Once the old paint was off i cleaned it up with some white spirit to make sure there weren’t any solvents or bits of grime left on the body of the grinder. The body itself however was made out of cast aluminum, which in this case means that it was less than perfect in terms of smoothness. Generally in cast materials there are pits and grooves, this one is no different. To fill in all the grooves i used a layer of primer which was to be sanded once it cured. In total there are 5 layers of primer on it that each had been sanded to a smooth surface. Once i was satisfied with the primer layers i put on 4 layers of color. Nothing too fancy but probably a color that most Mazzers will never see, dark gray metallic. To top it all off i put on 3 layers of clearcoat on it get a nice deep shine.
On the body had completely cured i took off all the maskingtape and started cleaning the grinding chamber. To get to the bottom of the chamber i had to remove the lower burrcarrier which is held on by one nut and friction. The nut came off easy but to get the burrcarrier off i used 3 stainless steel M4 sized bolts (regular grade steel bolts are too soft for this) which where thread through the mounting holes of the lower burr. Once the bolts are in deep enough you’ll hit the bottom of the chamber and you can force the carrier off by gently tightening the bolts, one by one and never more than one full turn before moving to the next bolt. Obviously there were plenty of old stale grounds under the carrier, but not that a good cleaning won’t get rid of. The carrier had a lot of caked on old grounds on it too. I even thought it had some clever design on the bottom but in the end that appeared to be nothing more than old grounds.
Putting it back together
With the grindingchamber cleaned i reinstalled the lower burrcarrier and started cleaning the burrs. The burrs can be cleaned with warm water and some dishwashing soap, just make sure to dry them off really well because water will trap grounds and that will eventually clog up the machine. When i modded my Nemox Lux grinder i used stainless hardware exclusively. The reason for using only stainless is very simple, it doesn’t rust. And rust doesn’t mix with coffee. After cleaning and drying the burrs i reinstalled both and put the top carrier back in its place as well. On top of the top carrier comes the grindsetting ring, the threading is reversed and very fine and delicate. The easiest and safest way to reassemble it is by pressing the top carrier down with one hand and screwing the ring in with the other.
Moving on to reassembling the doser. Every part was vigorously cleaned. The gear was quite greasy when i disassembled the doser, unnecessarily so. I put the shim on the lower vanes and into the doser. Then the brass gear slider over the long bolt which is then screwed into lower set of vanes. After carefully tightening the bolt and lower vanes i installed the little steel pin to prevent the bolt from undoing itself. I then applied a fair bit of food-safe silicone based grease to all moving parts and reinstalled the bottom plate and lever. The upper vanes actually consist of 2 set of vanes and a coverplate, which are assembled with 2 small bolts. The larger spring is then placed over the bolt in the middle of the doser. The upper vanes can now be installed by simply sliding it over the bolt and holding it down with one hand while installing the large plastic nut (dose adjuster). Beware of the coverplate though, it has a little bit of metal protruding that slides neatly into wall of the doser. Once that is all done i installed the little bolt in the top of the bolt so the adjustment nut can’t be backed off too far.
Now that the doser has been put together all that was left was bolting it the main body of the Mazzer. Originally there was a quite worn and sticky gasket around the exit of the grindingchamber. I chose to not source a (probably) overpriced original gasket and resorted to a foam that compressed easily enough and didn’t really retain any greases. The only thing that keeps this gasket in place is friction, no grease, no oil and certainly no glue. First i cut a piece that would fit in between the two bolt holes and then an opening in the middle to let grounds pass through (clever me). Securing the doser to the main body is rather simple, first put the doser with the gasket against the body and install the two bolts through the bottom of the grinder into the main body but do not tighten them yet. By this time i realised i hadn’t installed the plastic screen yet so that had to slide in first because the top two screws make it impossible to do so afterwards. Next make sure the gasket is where it is supposed to be and install and tighten the top two bolts. Once those two bolts are in and tight, you can tighten up the bottom two bolts.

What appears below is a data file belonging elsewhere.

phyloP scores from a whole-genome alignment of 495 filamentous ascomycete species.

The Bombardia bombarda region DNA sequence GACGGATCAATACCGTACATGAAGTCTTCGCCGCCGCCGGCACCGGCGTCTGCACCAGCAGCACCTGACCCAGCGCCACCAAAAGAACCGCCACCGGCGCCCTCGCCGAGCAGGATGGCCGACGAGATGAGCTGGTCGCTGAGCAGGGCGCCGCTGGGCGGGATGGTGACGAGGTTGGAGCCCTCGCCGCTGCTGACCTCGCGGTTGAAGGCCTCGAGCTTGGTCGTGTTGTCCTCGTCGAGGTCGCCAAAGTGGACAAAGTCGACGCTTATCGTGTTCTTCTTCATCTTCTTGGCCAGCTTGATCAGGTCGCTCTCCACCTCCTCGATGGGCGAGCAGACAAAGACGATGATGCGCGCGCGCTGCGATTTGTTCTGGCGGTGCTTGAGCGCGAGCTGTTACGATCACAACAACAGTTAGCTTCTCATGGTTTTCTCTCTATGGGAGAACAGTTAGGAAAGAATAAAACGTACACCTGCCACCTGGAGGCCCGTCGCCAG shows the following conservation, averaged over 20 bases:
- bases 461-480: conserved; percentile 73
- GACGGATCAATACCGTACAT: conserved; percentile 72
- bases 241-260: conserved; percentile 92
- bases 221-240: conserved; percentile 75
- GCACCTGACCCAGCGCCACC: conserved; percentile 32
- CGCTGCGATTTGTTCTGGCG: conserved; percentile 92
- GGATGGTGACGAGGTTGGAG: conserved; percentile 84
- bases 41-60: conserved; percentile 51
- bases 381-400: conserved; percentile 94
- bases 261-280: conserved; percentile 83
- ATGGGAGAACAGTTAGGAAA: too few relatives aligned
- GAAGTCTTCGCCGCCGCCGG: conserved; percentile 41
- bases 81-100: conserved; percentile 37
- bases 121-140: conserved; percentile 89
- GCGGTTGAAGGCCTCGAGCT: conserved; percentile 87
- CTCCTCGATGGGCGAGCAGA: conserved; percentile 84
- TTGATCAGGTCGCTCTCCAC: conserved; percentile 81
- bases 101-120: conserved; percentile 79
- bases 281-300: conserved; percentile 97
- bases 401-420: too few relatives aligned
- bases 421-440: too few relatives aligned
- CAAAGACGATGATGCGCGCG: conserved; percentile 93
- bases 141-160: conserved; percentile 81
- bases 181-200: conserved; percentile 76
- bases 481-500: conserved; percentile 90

Basically that was it. My Mazzer Super Jolly is clean, has fresh coat of paint and has been checked top to bottom. As you can see there are a few things “missing”, most prominently the beanhopper. My Mazzer was sold to me without a hopper and initially i thought about getting the big, standard hopper or a smaller hopper meant for another model. I did however start using the grinder and i could only grind enough beans for 1 or 2 shots at a time and eventually i began to prefer grinding just what i needed, when i needed it. Why? Quite simple, beans in “open air” are only really fresh for short time, ground beans however become stale even faster so grinding for 3 days in advance is actually wasteful and you’ll end up with very poor tasting espresso eventually. Plus i get to keep that pretty machine clean. It also didn’t come with a lid for the doser and the rubber feet it sat on where quite worn as well.
Having already put in a lot of time just to get the Mazzer working and looking good again, I couldn’t resist trying to improve it as well. While doing my research on these grinders, I also stumbled across a number of mods. In an upcoming post I will cover two mods, one widespread and one probably new to most Mazzer owners.
I’ve had the Mazzer for a few months now and i can honestly say it’s a vast improvement over the Nemox Lux. They are however quite different machines, the electric motor alone of the Mazzer is as big as the entire body of the Nemox Lux. It’s also a lot more silent, creates a very consistent and indeed fluffy grounds. So far static hasn’t been a problem either.